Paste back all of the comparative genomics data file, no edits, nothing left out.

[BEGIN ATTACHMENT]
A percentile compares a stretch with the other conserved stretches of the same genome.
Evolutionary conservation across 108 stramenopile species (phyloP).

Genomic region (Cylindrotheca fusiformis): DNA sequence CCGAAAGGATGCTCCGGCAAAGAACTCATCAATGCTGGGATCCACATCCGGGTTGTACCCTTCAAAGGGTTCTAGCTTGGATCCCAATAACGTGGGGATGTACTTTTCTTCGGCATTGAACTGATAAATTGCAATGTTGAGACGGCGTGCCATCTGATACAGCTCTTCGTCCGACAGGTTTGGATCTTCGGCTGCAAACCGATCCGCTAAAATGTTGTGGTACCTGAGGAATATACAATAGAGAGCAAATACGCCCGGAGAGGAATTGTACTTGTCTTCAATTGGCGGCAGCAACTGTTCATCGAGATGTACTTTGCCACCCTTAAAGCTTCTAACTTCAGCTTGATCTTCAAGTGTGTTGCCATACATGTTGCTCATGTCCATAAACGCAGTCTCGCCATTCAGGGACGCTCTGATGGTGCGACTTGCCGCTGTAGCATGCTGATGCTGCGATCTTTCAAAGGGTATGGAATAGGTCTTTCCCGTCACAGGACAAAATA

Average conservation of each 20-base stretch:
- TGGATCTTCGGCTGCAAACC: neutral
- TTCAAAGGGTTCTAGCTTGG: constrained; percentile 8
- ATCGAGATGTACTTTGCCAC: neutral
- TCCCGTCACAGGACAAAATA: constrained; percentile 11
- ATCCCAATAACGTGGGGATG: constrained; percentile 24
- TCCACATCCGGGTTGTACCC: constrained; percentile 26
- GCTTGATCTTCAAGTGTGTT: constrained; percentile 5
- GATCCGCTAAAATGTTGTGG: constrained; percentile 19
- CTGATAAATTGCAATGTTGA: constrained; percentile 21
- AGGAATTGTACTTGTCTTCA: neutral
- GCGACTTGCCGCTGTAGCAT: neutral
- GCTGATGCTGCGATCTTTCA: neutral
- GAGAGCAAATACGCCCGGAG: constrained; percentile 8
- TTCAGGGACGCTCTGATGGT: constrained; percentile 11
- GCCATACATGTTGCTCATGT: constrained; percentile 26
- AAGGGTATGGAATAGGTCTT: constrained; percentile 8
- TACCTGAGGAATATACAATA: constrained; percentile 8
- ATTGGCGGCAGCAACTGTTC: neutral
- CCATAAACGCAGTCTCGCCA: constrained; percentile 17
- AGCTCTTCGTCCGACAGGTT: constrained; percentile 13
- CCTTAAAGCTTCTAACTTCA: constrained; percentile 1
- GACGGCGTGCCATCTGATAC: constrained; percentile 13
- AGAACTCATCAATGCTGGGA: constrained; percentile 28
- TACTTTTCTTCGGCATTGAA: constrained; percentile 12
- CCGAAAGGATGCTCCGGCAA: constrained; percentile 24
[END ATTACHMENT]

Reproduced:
A percentile compares a stretch with the other conserved stretches of the same genome.
Evolutionary conservation across 108 stramenopile species (phyloP).

Genomic region (Cylindrotheca fusiformis): DNA sequence CCGAAAGGATGCTCCGGCAAAGAACTCATCAATGCTGGGATCCACATCCGGGTTGTACCCTTCAAAGGGTTCTAGCTTGGATCCCAATAACGTGGGGATGTACTTTTCTTCGGCATTGAACTGATAAATTGCAATGTTGAGACGGCGTGCCATCTGATACAGCTCTTCGTCCGACAGGTTTGGATCTTCGGCTGCAAACCGATCCGCTAAAATGTTGTGGTACCTGAGGAATATACAATAGAGAGCAAATACGCCCGGAGAGGAATTGTACTTGTCTTCAATTGGCGGCAGCAACTGTTCATCGAGATGTACTTTGCCACCCTTAAAGCTTCTAACTTCAGCTTGATCTTCAAGTGTGTTGCCATACATGTTGCTCATGTCCATAAACGCAGTCTCGCCATTCAGGGACGCTCTGATGGTGCGACTTGCCGCTGTAGCATGCTGATGCTGCGATCTTTCAAAGGGTATGGAATAGGTCTTTCCCGTCACAGGACAAAATA

Average conservation of each 20-base stretch:
- TGGATCTTCGGCTGCAAACC: neutral
- TTCAAAGGGTTCTAGCTTGG: constrained; percentile 8
- ATCGAGATGTACTTTGCCAC: neutral
- TCCCGTCACAGGACAAAATA: constrained; percentile 11
- ATCCCAATAACGTGGGGATG: constrained; percentile 24
- TCCACATCCGGGTTGTACCC: constrained; percentile 26
- GCTTGATCTTCAAGTGTGTT: constrained; percentile 5
- GATCCGCTAAAATGTTGTGG: constrained; percentile 19
- CTGATAAATTGCAATGTTGA: constrained; percentile 21
- AGGAATTGTACTTGTCTTCA: neutral
- GCGACTTGCCGCTGTAGCAT: neutral
- GCTGATGCTGCGATCTTTCA: neutral
- GAGAGCAAATACGCCCGGAG: constrained; percentile 8
- TTCAGGGACGCTCTGATGGT: constrained; percentile 11
- GCCATACATGTTGCTCATGT: constrained; percentile 26
- AAGGGTATGGAATAGGTCTT: constrained; percentile 8
- TACCTGAGGAATATACAATA: constrained; percentile 8
- ATTGGCGGCAGCAACTGTTC: neutral
- CCATAAACGCAGTCTCGCCA: constrained; percentile 17
- AGCTCTTCGTCCGACAGGTT: constrained; percentile 13
- CCTTAAAGCTTCTAACTTCA: constrained; percentile 1
- GACGGCGTGCCATCTGATAC: constrained; percentile 13
- AGAACTCATCAATGCTGGGA: constrained; percentile 28
- TACTTTTCTTCGGCATTGAA: constrained; percentile 12
- CCGAAAGGATGCTCCGGCAA: constrained; percentile 24